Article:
Truffle and False Truffle – Identification

Q: I was digging up a Carolina cherrylaurel and these were nestled in the root system. The color and texture seemed identical to the major roots yet there was no connection. An inadvertent shovel cut revealed a white pulp inside. Are these a type of fungus?

A: Mushroom expert Mary Woehrel says:

“From external appearance, they look like earthballs, truffles or false truffles. All look similar on the outside. The fact that he found them underground eliminates earthballs.

“Both real truffles and false truffles are found underground. Real truffles are very rare in North America except in California and Oregon. Although in Georgia we do have pecan truffles that grow only in pecan groves.

“I would say it is a false truffle (there are many different kinds of false truffles). In Mushrooms Demystified, David Arora says: “The fruiting body of a false truffle is typically potatolike: round to oval or knobby with a tough or cartilaginous to rubbery or gelatinous interior.”

“One of the best ways to separate a false truffle from a real one if you don’t have a microscope is to look inside. The interior of a false truffle can be described as one of the following, gleaned from several mushroom books:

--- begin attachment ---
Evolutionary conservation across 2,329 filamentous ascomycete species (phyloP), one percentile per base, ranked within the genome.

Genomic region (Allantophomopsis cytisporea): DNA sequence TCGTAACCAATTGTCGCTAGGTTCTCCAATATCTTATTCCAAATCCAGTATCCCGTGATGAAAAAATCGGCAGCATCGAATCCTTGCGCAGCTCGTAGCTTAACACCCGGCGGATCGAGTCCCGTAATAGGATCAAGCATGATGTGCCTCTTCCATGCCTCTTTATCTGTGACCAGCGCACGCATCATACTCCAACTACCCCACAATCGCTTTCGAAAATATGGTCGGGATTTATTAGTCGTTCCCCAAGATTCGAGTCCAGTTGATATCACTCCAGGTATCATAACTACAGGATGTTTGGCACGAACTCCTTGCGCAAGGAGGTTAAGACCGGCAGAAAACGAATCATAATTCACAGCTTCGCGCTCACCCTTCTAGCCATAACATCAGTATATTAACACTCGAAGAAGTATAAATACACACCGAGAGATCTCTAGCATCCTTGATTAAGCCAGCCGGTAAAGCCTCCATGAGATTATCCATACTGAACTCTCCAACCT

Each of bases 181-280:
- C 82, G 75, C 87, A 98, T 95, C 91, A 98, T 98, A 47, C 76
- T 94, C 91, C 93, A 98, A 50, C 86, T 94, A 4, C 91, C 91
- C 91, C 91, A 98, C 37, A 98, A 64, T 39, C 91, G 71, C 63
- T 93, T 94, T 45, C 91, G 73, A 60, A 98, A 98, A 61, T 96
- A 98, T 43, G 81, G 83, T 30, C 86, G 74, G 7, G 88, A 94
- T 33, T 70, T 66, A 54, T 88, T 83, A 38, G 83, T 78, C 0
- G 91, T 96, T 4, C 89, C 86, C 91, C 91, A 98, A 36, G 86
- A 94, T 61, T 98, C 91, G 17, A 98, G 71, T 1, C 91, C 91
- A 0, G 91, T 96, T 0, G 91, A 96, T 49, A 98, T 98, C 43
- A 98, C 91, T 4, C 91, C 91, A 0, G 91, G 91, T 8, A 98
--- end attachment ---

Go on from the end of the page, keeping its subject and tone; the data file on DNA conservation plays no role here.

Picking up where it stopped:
• It is often composed of small chambers that give it a spongelike appearance (a fine-textured sponge, not folded dough.)

• Some false truffles contain an internal stalk or column.

• If the interior of the “truffle” releases copious juice when cut open, or is firm to solid and resembles glistening rubber the fungus is likely to be a false truffle.

• While many truffles will develop distinctive odors as they mature, those that are considered false truffles may have a disagreeable odor rather than a rich mushroomy odor.

• True truffles usually have channeled, marbled or hollow interiors and do not have an internal column.

” The fact that when cut, this specimen had a white pulp, rather than a marbled interior or a column also shows that it is a false truffle. False truffles are terribly under-studied and many are un-named.”

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